Four Poems

All images by Rosie Olang

The New Romantics

No one forced you to stand in those queues.
You did it yourself.
You were brothers on those queues, you were sisters on those queues, and mothers, and fathers, sons and daughters.
You queued to vote.
There you were in the company of strangers with joy leaping out of your throat and wrapping itself around everybody. Your wide open mouth discharged flocks of twittering sunbirds ready to feast on the fragrant nectar of your laughter.
You forgot the lesson your mother taught you, never open your heart to strangers. Now see; these strangers are as familiar as family.

The sun was hot, on the day you went to throw your hope away, on some politician destined to break your heart.
But to look at you, on that hot day, anyone could be forgiven for thinking you believed your vote would be counted.

But.
Even though they saw you standing in long queues with your face shining like the sun;
You looked like a celestial being, Sauti Sol maybe, or the Archangel Gabriel;
The owners of the queue yawned, took your vote, crumpled it and threw it into the toilet. Because, they said, that is where it belonged.
Along with your dreams.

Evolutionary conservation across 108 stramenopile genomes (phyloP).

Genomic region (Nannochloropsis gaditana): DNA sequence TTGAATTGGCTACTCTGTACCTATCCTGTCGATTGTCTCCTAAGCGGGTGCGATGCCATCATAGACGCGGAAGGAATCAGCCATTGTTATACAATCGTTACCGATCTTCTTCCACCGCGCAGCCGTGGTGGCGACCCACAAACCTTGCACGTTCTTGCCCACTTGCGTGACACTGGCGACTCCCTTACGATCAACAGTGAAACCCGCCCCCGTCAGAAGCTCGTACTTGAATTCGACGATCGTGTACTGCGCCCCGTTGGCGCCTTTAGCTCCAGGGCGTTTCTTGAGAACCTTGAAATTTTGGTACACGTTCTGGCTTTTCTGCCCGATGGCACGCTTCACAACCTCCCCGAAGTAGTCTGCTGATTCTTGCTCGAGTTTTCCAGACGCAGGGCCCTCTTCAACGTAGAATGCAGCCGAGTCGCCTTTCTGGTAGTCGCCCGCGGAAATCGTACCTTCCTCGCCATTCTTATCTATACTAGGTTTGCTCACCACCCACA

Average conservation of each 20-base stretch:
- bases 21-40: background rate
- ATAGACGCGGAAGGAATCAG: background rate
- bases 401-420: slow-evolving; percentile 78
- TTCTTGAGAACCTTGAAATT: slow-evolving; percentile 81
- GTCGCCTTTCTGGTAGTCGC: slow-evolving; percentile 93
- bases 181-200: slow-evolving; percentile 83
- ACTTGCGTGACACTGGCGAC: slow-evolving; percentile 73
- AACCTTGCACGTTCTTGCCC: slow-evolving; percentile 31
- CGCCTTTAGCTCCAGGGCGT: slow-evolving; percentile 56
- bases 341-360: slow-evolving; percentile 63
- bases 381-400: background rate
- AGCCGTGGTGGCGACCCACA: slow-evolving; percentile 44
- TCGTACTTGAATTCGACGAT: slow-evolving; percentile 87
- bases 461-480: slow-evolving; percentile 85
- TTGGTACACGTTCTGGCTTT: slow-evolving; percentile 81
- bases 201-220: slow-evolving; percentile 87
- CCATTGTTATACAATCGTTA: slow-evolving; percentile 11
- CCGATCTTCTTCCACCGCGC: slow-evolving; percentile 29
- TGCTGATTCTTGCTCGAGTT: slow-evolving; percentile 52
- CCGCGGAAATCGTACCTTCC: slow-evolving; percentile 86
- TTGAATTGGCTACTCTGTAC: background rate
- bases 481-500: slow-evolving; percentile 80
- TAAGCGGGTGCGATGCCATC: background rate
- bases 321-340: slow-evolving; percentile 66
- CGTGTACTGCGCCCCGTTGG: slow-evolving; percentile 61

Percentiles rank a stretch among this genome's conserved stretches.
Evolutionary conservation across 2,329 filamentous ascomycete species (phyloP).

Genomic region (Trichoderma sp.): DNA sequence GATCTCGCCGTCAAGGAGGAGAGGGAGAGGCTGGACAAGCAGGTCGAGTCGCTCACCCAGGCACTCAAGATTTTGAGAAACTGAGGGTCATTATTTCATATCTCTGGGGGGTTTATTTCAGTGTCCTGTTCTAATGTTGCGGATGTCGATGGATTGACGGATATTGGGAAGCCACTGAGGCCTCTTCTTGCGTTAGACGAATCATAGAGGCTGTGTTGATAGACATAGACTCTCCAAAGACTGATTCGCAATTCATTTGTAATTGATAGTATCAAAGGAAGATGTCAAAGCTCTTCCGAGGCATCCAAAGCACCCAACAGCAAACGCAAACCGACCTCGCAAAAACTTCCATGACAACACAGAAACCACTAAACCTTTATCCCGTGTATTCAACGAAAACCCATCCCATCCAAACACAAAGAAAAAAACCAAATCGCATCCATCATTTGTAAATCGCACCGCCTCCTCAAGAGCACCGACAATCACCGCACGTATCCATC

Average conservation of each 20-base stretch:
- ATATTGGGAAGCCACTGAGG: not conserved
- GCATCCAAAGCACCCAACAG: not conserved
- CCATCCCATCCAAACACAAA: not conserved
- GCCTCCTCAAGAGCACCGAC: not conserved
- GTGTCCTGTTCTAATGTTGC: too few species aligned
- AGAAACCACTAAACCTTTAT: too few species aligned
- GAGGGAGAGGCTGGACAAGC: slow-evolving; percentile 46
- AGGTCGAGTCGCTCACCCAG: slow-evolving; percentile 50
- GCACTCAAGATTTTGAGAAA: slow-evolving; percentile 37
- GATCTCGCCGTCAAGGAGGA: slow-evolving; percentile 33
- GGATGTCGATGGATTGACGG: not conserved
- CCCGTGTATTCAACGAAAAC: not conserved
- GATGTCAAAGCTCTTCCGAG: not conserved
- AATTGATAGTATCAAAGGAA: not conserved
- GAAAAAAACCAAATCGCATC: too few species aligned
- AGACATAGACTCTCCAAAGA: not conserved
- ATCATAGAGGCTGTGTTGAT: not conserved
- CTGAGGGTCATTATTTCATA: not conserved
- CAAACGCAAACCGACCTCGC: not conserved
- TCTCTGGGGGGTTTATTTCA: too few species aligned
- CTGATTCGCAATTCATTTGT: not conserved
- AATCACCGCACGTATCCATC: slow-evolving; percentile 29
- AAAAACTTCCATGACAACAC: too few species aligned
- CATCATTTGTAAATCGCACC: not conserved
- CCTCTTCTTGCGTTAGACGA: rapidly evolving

After all, they are the leaders.
They get to decide who wins and who loses.
Not you.
They disposed of your vote, careless.
No need for elaborate Machiavellian schemes of subterfuge.
Let your latest folly be a lesson to all those other new romantics across the continent.
And with this casual gesture, they killed your dreams,
Without considering how you would live, When all you had to live on was an admonishment.
Accept and move on.
When all you had to live on was a rebuke. Spoken in the darkening tones of a coming thunderstorm.
Accept and move on.
They made you run and hide.
Accept and move on.
Accept. Move!
And you accepted and you moved on, again.

But.
This time, you hid your hope. You hid it until your tongue was red and raw. So now you walk around with red roses popping out of your face. Red roses bloom, and then fall limp and dead onto the ground.